No Vampires Allowed!
Check out today’s garlic harvest!
Does it seem a bit early to be harvesting garlic? After a mild Winter that ended early, this Spring allowed the garlic to start sending up scapes probably 6 weeks ago, leaves began turning yellow on top and dying back from the bottom – all signs that the garlic may be ready for harvest. I’ve been testing a bulb here and there for the past few weeks, and decided the time was right. Today is also a root day on the biodynamic calendar, which is an excellent choice for harvesting root crops. The concept of biodynamics is still very new to me, but I’m excited to be adding my new-found knowledge to the garden.
After starting today’s harvest, I decided to leave half of the garlic in the ground, as some bulbs could use more time to develop. The remaining bulbs will be carefully harvested one-by-one, as they are ready. The magic solution seems to be to harvest when they have only 2, 3 or 4 green leaves. More leaves than that, and the bulb is underdeveloped. Less than that, and the protective coating has begun to deteriorate, making them less likely to store well. I made the mistake of leaving the garlic in the ground too long last year, and suffered from a poor crop. Many of the bulbs had lost most (if not all) of their protective paper covering, and were sent immediately to the food processor to make garlic paste.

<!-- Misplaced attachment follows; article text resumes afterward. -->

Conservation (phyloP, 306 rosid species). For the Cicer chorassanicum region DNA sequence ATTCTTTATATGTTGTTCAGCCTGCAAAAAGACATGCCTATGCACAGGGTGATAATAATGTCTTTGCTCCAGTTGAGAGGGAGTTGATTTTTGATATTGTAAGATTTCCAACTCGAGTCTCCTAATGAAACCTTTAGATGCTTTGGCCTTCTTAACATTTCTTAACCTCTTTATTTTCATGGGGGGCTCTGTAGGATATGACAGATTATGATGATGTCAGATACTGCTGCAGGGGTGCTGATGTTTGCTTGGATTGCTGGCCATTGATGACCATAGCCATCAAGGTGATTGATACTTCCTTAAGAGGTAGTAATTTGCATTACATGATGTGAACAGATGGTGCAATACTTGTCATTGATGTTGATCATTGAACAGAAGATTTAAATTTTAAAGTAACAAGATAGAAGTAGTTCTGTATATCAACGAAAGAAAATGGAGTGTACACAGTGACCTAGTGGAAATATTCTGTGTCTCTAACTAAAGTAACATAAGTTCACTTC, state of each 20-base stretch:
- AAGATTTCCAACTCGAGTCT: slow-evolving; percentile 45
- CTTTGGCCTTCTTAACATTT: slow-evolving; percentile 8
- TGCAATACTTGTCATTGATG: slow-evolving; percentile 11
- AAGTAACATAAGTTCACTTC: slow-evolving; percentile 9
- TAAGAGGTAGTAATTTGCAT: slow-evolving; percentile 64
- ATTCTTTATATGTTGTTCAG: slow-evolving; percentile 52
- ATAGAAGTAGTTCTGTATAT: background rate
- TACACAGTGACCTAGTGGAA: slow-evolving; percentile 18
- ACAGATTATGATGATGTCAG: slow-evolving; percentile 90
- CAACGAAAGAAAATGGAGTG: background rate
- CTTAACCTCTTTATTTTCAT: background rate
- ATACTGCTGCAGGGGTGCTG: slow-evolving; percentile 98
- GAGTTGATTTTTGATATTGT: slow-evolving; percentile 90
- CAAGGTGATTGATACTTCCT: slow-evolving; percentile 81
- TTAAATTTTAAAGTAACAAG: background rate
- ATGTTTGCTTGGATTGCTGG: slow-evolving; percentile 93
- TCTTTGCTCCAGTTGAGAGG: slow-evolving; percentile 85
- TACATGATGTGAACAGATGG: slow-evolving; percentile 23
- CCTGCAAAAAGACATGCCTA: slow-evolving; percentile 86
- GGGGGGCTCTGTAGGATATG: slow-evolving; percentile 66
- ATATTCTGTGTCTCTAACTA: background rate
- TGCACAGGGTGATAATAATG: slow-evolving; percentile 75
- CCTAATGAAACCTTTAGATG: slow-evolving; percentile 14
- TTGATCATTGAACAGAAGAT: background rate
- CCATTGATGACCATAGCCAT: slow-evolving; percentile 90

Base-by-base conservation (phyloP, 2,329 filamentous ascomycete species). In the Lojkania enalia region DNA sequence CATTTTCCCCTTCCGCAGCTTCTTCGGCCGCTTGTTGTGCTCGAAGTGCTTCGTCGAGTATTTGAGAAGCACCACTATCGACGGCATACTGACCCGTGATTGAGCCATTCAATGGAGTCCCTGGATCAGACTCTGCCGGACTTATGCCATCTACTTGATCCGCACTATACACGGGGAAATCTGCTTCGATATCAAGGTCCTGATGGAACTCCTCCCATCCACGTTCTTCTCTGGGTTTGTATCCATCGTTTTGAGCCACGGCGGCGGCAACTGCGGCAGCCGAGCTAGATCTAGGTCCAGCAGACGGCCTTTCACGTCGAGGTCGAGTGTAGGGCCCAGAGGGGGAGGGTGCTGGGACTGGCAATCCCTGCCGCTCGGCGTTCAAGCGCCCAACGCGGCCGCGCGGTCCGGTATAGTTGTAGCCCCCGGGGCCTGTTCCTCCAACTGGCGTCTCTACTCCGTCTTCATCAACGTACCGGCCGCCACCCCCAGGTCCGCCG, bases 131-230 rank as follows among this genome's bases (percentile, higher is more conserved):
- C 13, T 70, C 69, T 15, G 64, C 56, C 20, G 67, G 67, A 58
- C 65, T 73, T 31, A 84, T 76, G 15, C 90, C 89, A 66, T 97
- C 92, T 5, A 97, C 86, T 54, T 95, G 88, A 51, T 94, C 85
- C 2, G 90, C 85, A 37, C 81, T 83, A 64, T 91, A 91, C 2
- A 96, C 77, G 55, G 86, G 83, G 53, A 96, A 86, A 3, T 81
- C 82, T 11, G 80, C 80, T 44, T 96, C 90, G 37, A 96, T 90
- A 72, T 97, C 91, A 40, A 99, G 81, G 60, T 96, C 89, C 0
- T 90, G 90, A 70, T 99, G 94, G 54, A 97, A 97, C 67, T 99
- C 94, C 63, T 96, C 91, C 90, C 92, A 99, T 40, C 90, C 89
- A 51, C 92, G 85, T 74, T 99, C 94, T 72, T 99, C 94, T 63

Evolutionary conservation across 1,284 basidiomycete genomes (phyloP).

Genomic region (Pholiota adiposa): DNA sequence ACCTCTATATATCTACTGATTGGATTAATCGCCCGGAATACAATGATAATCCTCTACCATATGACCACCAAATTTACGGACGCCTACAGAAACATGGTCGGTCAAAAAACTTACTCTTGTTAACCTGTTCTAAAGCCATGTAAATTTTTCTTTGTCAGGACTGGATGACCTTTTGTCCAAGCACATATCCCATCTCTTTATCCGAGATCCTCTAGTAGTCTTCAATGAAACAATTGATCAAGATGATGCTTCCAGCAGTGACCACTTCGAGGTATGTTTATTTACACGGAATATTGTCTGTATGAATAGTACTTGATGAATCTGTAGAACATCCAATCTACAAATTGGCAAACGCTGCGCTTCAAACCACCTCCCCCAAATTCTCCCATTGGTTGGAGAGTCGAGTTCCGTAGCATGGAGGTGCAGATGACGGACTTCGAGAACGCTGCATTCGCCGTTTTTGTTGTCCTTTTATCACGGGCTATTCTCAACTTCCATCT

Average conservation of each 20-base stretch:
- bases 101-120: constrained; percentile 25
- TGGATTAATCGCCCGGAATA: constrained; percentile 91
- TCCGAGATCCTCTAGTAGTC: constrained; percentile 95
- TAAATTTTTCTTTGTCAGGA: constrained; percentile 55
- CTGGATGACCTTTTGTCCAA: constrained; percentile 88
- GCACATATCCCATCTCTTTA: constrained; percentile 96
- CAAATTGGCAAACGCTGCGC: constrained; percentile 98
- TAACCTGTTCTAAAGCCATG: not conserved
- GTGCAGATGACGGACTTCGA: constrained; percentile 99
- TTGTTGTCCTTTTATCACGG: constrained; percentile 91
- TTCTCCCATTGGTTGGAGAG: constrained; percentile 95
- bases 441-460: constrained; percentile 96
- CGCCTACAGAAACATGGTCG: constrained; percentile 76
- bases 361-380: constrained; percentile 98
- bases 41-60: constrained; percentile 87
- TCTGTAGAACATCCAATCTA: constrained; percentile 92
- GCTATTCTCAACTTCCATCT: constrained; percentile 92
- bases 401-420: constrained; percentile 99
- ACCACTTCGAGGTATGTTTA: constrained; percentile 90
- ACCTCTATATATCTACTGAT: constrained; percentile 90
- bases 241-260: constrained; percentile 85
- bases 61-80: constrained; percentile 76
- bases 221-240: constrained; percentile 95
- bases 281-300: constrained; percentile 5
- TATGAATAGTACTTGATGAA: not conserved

This year’s crop was planted in early October, after enriching the soil with Malibu Compost (a biodynamic compost) and putting some mycorrhizal granules in each planting hole. I planted the following varieties:
- Spanish Roja
- Inchelium Red
- Persian Star
The Spanish Roja and Music are new in my garden this year. I purchased the seed garlic from Grow Organic, since I didn’t have enough good quality garlic left over from last year. The Inchelium Red and Persian Star were salvaged from the bulbs I’d been growing, originally purchased at Botanical Interests in 2012. My only challenge is that I have no idea who’s who! If anyone knows a great way to tell them apart, please leave me a comment.
This process will start again this Fall – I’ll plant the cloves from the leftover garlic I haven’t eaten yet. (Actually, I’ll save the very best bulb of each, and plant those cloves.) With this year’s great crop, I’ll have more than enough! No vampires in these parts!
so expensive material
55 thousand Greek, 30 thousand Armenian
XVII century was Nicholas Jarry .
text carrier and protective
manuscripts underwent in the Middle
elements (case, binding).
from a printed book, reproduction
multiplies (see also article
Manuscript is a collective name for texts
At the same time, many antique